As some of you may know, Zach and I went to sailing school this August.
What we really wanted to to was charter a sailboat and live aboard, but our basic sailing skills weren’t quite up to the task, so we chose a learn and cruise sailing class from San Juan Sailing. It was a great experience – a lot of work, but very rewarding. We finished up the week with three levels of US Sailing Association certification – Basic Keelboat Sailing, Offshore Cruising, and Bareboat Chartering.
We departed Saturday, August 22, from Bellingham. Our boat was the Sundance, a 37′ Jeanneau cutter – a beautiful, late-model, three cabin boat. Our instructor, Captain Leslie Senn, was excellent – very knowledgeable, patient and supportive.
The below was, eventually, our course through the San Juans – and it was beautiful, sunny, warm, and breezy every afternoon. (Although I would have preferred more wind in the mornings – Zach and I both share a distaste for operating a sailboat under motor just because you have a destination to reach.)
Day 1: Bellingham Bay to Sucia Island
We arrived in Bellingham the first day at 11am, ready to take our first test – which we passed. We loaded our gear on our beautiful boat, stored our provisions, and headed out to the sea and sun. We began learning immediately – close handling, maneuvering under motor, sail handling, and learning the points of sail.
At night, there were about fifty other boats anchored in the bay as well. The sailboats all turned on their white anchor light, at mast-top. Combined with a clear sky thick with stars, the glassy water, and the dead quiet, it was spectacular out on the water – I could could have stayed up in the cockpit to drink it in for hours.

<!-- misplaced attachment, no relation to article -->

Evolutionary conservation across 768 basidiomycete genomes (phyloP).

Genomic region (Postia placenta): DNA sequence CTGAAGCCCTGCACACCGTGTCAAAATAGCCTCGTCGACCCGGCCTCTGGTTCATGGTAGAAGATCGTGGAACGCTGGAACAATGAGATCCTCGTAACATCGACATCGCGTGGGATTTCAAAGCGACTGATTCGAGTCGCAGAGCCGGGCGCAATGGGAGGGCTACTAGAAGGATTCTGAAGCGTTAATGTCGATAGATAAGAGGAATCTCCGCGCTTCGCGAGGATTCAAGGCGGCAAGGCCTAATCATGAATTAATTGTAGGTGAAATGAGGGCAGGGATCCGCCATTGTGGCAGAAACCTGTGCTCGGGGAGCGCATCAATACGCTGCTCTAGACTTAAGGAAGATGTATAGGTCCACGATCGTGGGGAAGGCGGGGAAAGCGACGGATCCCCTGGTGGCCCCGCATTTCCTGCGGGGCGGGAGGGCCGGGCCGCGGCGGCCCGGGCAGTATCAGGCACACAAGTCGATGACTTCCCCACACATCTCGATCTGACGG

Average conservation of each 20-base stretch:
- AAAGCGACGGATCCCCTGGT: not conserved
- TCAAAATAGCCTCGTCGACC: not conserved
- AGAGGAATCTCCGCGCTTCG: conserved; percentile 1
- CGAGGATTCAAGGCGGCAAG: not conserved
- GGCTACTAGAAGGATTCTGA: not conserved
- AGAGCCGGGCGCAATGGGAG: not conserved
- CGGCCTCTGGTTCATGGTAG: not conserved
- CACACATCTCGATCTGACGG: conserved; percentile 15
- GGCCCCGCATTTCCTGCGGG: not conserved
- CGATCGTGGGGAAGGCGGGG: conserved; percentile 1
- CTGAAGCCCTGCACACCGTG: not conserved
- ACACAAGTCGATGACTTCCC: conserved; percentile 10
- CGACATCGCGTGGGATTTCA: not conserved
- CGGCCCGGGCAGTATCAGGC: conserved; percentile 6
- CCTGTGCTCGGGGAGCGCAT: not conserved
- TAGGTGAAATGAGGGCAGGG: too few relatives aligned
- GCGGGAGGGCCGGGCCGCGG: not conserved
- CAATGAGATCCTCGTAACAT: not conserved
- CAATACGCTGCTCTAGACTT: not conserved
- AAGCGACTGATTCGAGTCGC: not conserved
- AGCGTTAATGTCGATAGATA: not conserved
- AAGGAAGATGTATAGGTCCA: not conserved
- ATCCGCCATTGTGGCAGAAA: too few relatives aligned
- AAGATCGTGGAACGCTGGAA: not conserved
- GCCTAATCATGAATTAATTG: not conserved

Day 2: Sucia Island to Stuart Island
We took the dinghy ashore in the morning for a hike, since it was foggy out in the strait, then raised anchor and headed further west.
We began in earnest to learn more about sailing and boat handling. We started man-overboard drills, practiced more sail handling, and each assumed what would be our rotating daily duties – skipper, navigator, mechanic, deckmate/chef. (I love navigation – makes me an odd duckling, I’m sure. I plan on taking the advanced and even-more-advanced classes.)
We made our way to Stuart Island for the night, found another peaceful spot to drop anchor, just offshore of an osprey’s nest.
Day 3: Stuart Island to San Juan Island/Roche Harbor
Our instructor kept us very busy, from 9am-ish to 9pm-ish, every day. After breakfast we did classroom work, practical drills, ship’s system work, and then set sail. My only down time was early morning, when I’d take a cup of coffee up above deck and enjoy the sunrise on the water – utterly lovely, and food for the soul.
The afternoon of the third day we reserved a slip in Roche Harbor. The initial plan had been to anchor in Garrison Bay so I could do an open water swim, but we had great wind and decided to sail for the afternoon. Still, Roche Harbor was a priority because we wanted real showers. The ship’s head had a tiny handheld shower nozzle on the bathroom sink, with only a main and reserve 20 gallon holding tank, so showers onboard were really not a great option. We all were looking forward to that first long, hot shower on land!
To be continued, with days 4-7, here.
For more pictures, go to my Flickr photoset.